Holyoke High School

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Holyoke High School
HPS HHS new.svg
Address
500 Beech Street

,
01040

Coordinates42°12′00″N 72°37′27″W / 42.20000°N 72.62417°W / 42.20000; -72.62417Coordinates: 42°12′00″N 72°37′27″W / 42.20000°N 72.62417°W / 42.20000; -72.62417
Information
TypePublic
Open enrollment[1]
Established1852[2]
School districtHolyoke Public Schools
PrincipalDana Brown
ReceiverSteven Zrike
Faculty102
Number of students1,332 (2017-18)[3]
Color(s)Purple & White          
MascotKnight
SAT average510 verbal
505 math
1015 total (2017-2018)[4]
Website
Holyoke High School, main campus.JPG
Holyoke High School, north campus

Holyoke High School is a public high school in western Massachusetts, that serves the City of Holyoke. Since 2015, the school, along with the district, has been in state receivership and through a series of changes in practices, such as innovative restorative justice disciplinary programs, has seen marked improvement in student retention and graduation rates.[5] In the 2017-2018 school year Holyoke High received higher combined SAT scores than the average for schools in Boston, Worcester, and Springfield.[6]

Overview[edit]

Holyoke High School is located in Holyoke just off of Interstate 391. Currently, there are approximately 1300 students enrolled in the school in both divisions. The school colors are purple and white. The school song is "Hail, Holyoke", which was written by the high school's first band director Fred Grady in 1937 and dedicated to Dr. Howard Conant, a longtime principal who served the school for 35 years.[7][8]

Following two years of development, beginning in the 2018-2019 school year, the high school offers a redeveloped curriculum focused on four academies that upperclassmen will choose to participate in, these include academies in:

  • Community and Global Studies
  • Technology, Engineering and Design
  • Performing and Media Arts
  • Medical and Life Sciences

Academy coursework will build upon the general education curriculum of math, science, and language studies with additional unique course offerings as well as internships and job shadowing opportunities in the field of a student’s choice.[9]

Juniors and seniors may also complete coursework at area colleges through the Dual College Enrollment program, including but not limited to Holyoke Community College, Springfield Technical Community College, Westfield State University, and the University of Massachusetts Amherst.[10]

History[edit]

The G.P.B. Alderman-designed high school, used from 1898 to 1964 when the present building opened

Established in 1852 by the city, the school's first principal was Stephen Holman, a polymath engineer, lawyer, linguist, and educator who went on to found the Holyoke Machine Company and Deane Steam Pump Works, purchased the Holyoke Paper Company, and was credited as the first to introduce modern cost accounting into the paper industry.[2][11][12]

From 1872 to 1881, Holyoke High School was one of about a dozen New England schools which received students from the Chinese Educational Mission.[13] Upon returning overseas some of these students would go on to serve important roles in Qing dynasty China including, but not limited to, Shung Kih Ting,[a] class of 1880, who would eventually serve as acting deputy commissioner of the Chinese Maritime Customs Service,[14] and Chow Wan Tang[a] who graduated in 1881 and revisited Holyoke in 1908 as general manager of the Imperial Chinese Telegraph Administration.[15]

During a visit to Holyoke in 1916, former President and future Supreme Court Chief Justice William Howard Taft gave a lecture at the high school on the institution of the US presidency.[16] In 1969 the school was bestowed with the National Bellamy Award, presented annually to one school in the United States. Begun in 1942 by Margarette Miller, and named for Francis Bellamy, writer of the original pledge of allegiance, the award is given to a school each year which embodies the ideals of which the pledge aspires.[17] Although the award is annually presented by an independent organization, in recognition of the school's award, Holyoke High received an official citation from President Richard Nixon, on May 13, 1969.[18]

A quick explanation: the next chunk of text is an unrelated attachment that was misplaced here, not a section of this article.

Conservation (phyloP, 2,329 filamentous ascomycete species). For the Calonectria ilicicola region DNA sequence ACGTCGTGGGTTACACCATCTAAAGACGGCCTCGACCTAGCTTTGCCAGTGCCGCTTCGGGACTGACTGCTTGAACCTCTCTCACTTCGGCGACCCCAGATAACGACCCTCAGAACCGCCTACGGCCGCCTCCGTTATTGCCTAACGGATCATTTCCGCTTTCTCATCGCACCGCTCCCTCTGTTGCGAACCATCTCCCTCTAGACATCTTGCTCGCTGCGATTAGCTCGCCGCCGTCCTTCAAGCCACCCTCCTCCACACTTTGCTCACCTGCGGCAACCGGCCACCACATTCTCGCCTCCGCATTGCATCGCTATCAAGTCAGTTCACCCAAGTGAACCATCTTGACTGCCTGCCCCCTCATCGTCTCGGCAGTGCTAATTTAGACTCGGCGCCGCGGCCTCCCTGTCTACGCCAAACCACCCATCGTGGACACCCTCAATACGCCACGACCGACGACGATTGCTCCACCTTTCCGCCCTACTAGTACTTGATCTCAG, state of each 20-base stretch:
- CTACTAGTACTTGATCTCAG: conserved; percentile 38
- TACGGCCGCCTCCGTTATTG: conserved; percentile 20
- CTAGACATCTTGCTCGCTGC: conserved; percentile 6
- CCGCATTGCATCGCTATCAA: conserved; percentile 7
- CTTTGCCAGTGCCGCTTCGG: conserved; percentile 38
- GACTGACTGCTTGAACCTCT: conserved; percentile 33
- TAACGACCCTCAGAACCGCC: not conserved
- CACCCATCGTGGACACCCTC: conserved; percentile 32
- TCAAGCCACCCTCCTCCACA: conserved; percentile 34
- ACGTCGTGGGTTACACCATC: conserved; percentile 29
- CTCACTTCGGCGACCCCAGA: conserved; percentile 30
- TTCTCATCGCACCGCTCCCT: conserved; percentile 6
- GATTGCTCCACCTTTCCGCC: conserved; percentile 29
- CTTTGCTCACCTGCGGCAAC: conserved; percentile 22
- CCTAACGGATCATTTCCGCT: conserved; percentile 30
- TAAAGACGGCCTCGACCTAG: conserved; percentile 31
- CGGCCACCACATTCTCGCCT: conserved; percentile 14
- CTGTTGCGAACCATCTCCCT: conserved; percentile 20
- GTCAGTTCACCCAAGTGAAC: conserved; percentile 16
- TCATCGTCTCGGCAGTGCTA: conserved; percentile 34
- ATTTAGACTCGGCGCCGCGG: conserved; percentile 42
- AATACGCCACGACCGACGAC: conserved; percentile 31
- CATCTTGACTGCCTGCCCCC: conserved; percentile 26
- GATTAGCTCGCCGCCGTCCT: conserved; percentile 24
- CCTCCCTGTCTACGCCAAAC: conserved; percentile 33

Athletics[edit]

The high school's mascot, the Holyoke Knights

The Holyoke High School has sports open to students for every season.[19]

Spring sports[edit]

  • Baseball - Boys Freshman / Boys Junior Varsity / Boys Varsity
  • Softball - Girls Freshman / Girls Junior Varsity / Girls Varsity
  • Tennis - Boys and Girls
  • Track - Boys and Girls
  • Volleyball - Boys Junior Varsity / Boys Varsity

Falls sports[edit]

  • Cheerleading - Girls Junior Varsity / Girls Varsity
  • Cross Country - Boys and Girls Varsity
  • Field Hockey - Junior Varsity / Varsity
  • Football - Boys Freshman / Boys Junior Varsity / Boys Varsity
  • Golf - Boys and Girls Varsity
  • Soccer - Boys and Girls Junior Varsity / Boys and Girls Varsity
  • Volleyball - Girls Freshman / Girls Junior Varsity / Girls Varsity

Winter sports[edit]

  • Basketball - Boys and Girls Freshman / Boys and Girls Junior Varsity / and Girls Boys Varsity
  • Cheerleading - Girls Junior Varsity / Girls Varsity
  • Ice Hockey - Boys and Girls Varsity
  • Indoor Track - Boys and Girls Varsity
  • Skiing - Boys and Girls Varsity
  • Swimming - Boys and Girls Varsity
  • Wrestling - Boys Varsity

Clubs and activities[edit]

  • Anime Club
  • Poetry Society
  • Book Club
  • GEAR-UP
  • Art Club
  • The Herald (school newspaper)
  • Band (Concert, Jazz, & Marching)
  • Bilingual Club
  • National Honor Society
  • Business and Educational Technology Club
  • Operation Close-Up
  • Choir (Bell, Concert, & Madrigal)
  • SCORE Peer Mediators
  • Color Guard
  • Spanish Club
  • Connections
  • Student Council/Government
  • Debate Team
  • Upward Bound
  • Drama Club
  • French Club
  • Yearbook
  • Photography Club
  • Gay & Straight Alliance
  • Musical
  • As Schools Match Wits

Media[edit]

There is currently one school newspaper at Holyoke High School, The Holyoke Herald, which is produced by its students in the school's journalism classes. Students also air a weekly program on the local Public-access television cable TV channel titled HPS 12. Published once a year is the literary and creative arts magazine, "The Knight Writer." In addition to these publications is the yearbook which also publishes a blog on its website.